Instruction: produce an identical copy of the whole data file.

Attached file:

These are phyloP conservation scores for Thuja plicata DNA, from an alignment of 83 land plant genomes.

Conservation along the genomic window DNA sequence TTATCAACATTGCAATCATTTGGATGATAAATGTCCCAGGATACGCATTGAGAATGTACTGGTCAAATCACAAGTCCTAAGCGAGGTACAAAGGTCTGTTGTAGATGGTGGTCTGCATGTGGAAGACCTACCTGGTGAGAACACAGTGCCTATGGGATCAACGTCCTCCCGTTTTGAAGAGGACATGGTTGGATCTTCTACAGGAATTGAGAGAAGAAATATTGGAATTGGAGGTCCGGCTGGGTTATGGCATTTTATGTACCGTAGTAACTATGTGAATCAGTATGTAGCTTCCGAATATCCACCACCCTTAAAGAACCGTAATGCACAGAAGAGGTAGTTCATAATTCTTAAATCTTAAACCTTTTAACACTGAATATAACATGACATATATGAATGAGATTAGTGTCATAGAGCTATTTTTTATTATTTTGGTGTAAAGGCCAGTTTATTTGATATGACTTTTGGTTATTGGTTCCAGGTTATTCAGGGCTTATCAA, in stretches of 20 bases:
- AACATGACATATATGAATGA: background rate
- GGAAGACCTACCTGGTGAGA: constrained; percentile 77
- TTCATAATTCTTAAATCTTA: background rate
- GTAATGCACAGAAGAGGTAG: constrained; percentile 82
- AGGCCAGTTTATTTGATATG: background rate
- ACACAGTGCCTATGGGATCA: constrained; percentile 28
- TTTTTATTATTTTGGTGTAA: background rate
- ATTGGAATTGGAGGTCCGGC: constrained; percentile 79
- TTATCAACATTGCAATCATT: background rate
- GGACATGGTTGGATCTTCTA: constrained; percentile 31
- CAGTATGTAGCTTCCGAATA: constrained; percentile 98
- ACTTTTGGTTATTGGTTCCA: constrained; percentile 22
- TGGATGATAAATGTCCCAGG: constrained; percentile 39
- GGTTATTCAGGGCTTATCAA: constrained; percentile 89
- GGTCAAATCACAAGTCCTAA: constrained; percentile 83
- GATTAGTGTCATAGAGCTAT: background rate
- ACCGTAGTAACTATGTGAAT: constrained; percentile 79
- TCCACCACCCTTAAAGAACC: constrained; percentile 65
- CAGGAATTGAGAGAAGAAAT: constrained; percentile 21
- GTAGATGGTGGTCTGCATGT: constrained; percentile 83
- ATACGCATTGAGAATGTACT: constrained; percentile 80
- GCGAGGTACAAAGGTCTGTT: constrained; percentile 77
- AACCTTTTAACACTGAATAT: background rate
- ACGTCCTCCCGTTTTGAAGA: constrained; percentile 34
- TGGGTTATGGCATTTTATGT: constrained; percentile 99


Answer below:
These are phyloP conservation scores for Thuja plicata DNA, from an alignment of 83 land plant genomes.

Conservation along the genomic window DNA sequence TTATCAACATTGCAATCATTTGGATGATAAATGTCCCAGGATACGCATTGAGAATGTACTGGTCAAATCACAAGTCCTAAGCGAGGTACAAAGGTCTGTTGTAGATGGTGGTCTGCATGTGGAAGACCTACCTGGTGAGAACACAGTGCCTATGGGATCAACGTCCTCCCGTTTTGAAGAGGACATGGTTGGATCTTCTACAGGAATTGAGAGAAGAAATATTGGAATTGGAGGTCCGGCTGGGTTATGGCATTTTATGTACCGTAGTAACTATGTGAATCAGTATGTAGCTTCCGAATATCCACCACCCTTAAAGAACCGTAATGCACAGAAGAGGTAGTTCATAATTCTTAAATCTTAAACCTTTTAACACTGAATATAACATGACATATATGAATGAGATTAGTGTCATAGAGCTATTTTTTATTATTTTGGTGTAAAGGCCAGTTTATTTGATATGACTTTTGGTTATTGGTTCCAGGTTATTCAGGGCTTATCAA, in stretches of 20 bases:
- AACATGACATATATGAATGA: background rate
- GGAAGACCTACCTGGTGAGA: constrained; percentile 77
- TTCATAATTCTTAAATCTTA: background rate
- GTAATGCACAGAAGAGGTAG: constrained; percentile 82
- AGGCCAGTTTATTTGATATG: background rate
- ACACAGTGCCTATGGGATCA: constrained; percentile 28
- TTTTTATTATTTTGGTGTAA: background rate
- ATTGGAATTGGAGGTCCGGC: constrained; percentile 79
- TTATCAACATTGCAATCATT: background rate
- GGACATGGTTGGATCTTCTA: constrained; percentile 31
- CAGTATGTAGCTTCCGAATA: constrained; percentile 98
- ACTTTTGGTTATTGGTTCCA: constrained; percentile 22
- TGGATGATAAATGTCCCAGG: constrained; percentile 39
- GGTTATTCAGGGCTTATCAA: constrained; percentile 89
- GGTCAAATCACAAGTCCTAA: constrained; percentile 83
- GATTAGTGTCATAGAGCTAT: background rate
- ACCGTAGTAACTATGTGAAT: constrained; percentile 79
- TCCACCACCCTTAAAGAACC: constrained; percentile 65
- CAGGAATTGAGAGAAGAAAT: constrained; percentile 21
- GTAGATGGTGGTCTGCATGT: constrained; percentile 83
- ATACGCATTGAGAATGTACT: constrained; percentile 80
- GCGAGGTACAAAGGTCTGTT: constrained; percentile 77
- AACCTTTTAACACTGAATAT: background rate
- ACGTCCTCCCGTTTTGAAGA: constrained; percentile 34
- TGGGTTATGGCATTTTATGT: constrained; percentile 99